First to See the Sun: Sunrise in TikiTiki

Sam nudges me awake at a quarter to six. The sky is dark and I fumble blindly around for a sweatshirt. I follow him and Alex to the stable, where we collect the horses: Major, Daisy and Wai, an older mare Ill be riding. We mount them quickly and set off.

We dont want to miss the sun.

I was in the middle of a month-long roadtrip around New Zealands North Island and Id just entered the remote East Coast, known famously as the first place in the world to see the sunrise. I was running behind, as it so easily happens on the road when the best-laid plans of our itineraries go awry. The night before, Id located Eastender Backpackers, one of only two anywhere near where I was.

Just inside the fence, five figures sporting cowboy hats were lounging around a fire pit. Had I somehow stumbled upon the Wild West of New Zealand? I joined them as stars appeared above and I made an off-handed remark that the only thing missing was a guitar. Miraculously, one was produced from inside the lodge. Acoustic strumming soon filled the air.

We slept outside, raiding the dormitories for thin mattresses and old duvets from which to build cocoons of warmth for ourselves. Sam donned a headlamp and cut a stock of firewood to last us through the night. We built piles in front of everyone, so that no one would have to get up. I fell asleep tracing the four points of the Southern Cross.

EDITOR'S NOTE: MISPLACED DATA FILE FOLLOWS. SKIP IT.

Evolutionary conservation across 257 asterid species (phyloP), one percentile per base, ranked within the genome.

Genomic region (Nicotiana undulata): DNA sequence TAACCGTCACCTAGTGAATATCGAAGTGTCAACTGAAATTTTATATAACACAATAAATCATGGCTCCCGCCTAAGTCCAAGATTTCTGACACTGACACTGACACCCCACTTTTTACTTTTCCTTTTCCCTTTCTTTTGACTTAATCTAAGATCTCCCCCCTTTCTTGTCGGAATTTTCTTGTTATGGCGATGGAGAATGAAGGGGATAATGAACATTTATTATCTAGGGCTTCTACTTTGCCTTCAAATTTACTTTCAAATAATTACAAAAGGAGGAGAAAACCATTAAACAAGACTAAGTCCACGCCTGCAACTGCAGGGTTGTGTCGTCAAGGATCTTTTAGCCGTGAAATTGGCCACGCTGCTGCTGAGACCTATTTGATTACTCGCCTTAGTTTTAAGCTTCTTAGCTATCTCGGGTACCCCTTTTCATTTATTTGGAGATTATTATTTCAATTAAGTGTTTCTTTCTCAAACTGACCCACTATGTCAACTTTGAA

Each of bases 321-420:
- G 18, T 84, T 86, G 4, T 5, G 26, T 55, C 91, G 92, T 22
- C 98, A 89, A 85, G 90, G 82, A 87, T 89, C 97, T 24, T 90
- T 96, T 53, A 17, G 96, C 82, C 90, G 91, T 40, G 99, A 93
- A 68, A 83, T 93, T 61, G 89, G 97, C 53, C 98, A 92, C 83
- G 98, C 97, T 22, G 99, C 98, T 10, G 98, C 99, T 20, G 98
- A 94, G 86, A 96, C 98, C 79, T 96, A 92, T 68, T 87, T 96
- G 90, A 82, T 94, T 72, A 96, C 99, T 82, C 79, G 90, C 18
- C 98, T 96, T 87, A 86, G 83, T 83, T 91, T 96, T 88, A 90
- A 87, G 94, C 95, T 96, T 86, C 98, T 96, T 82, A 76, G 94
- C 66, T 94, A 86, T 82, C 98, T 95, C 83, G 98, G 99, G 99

The stars were gone now, I noticed, my hips moving in sync with Wais steps. We reached the top of the cliff just in time to see the sun break over the horizon. There wasnt a cloud in sight, just an endless ocean set ablaze, and the primeval cliffs glowing, their distant hills shrouded in the mist of early mornings. We watched the sunrise still on horseback, the moment augmented by the knowledge that we were the first in the world to witness this.

Sam heads down a path that seems too steep to be safe until were suddenly on the gloriously deserted beach. You ready for this? he asks. He waits until were side by side and then takes off down the beach, before I can manage to protest.

Wai is harder to get going. Give her a kick! Sam yells out. I stand up in the saddle, digging my heels into her side, and soon Im flying. My fingers clutch Wais mane like the fear surging through my chest.

Cmon, get into it! Sam shouts.

Yah! Yah! I scream at the top of my lungs and soon Im laughing, soaring through the surf on a cantering horse, imagining that I alone am responsible for ushering in this sun.

As we said goodbye back at the camp, youd have thought wed known each other for years. In reality, it was just over twelve hours.

But thats one half a day Ill not soon forget.

C Rardon

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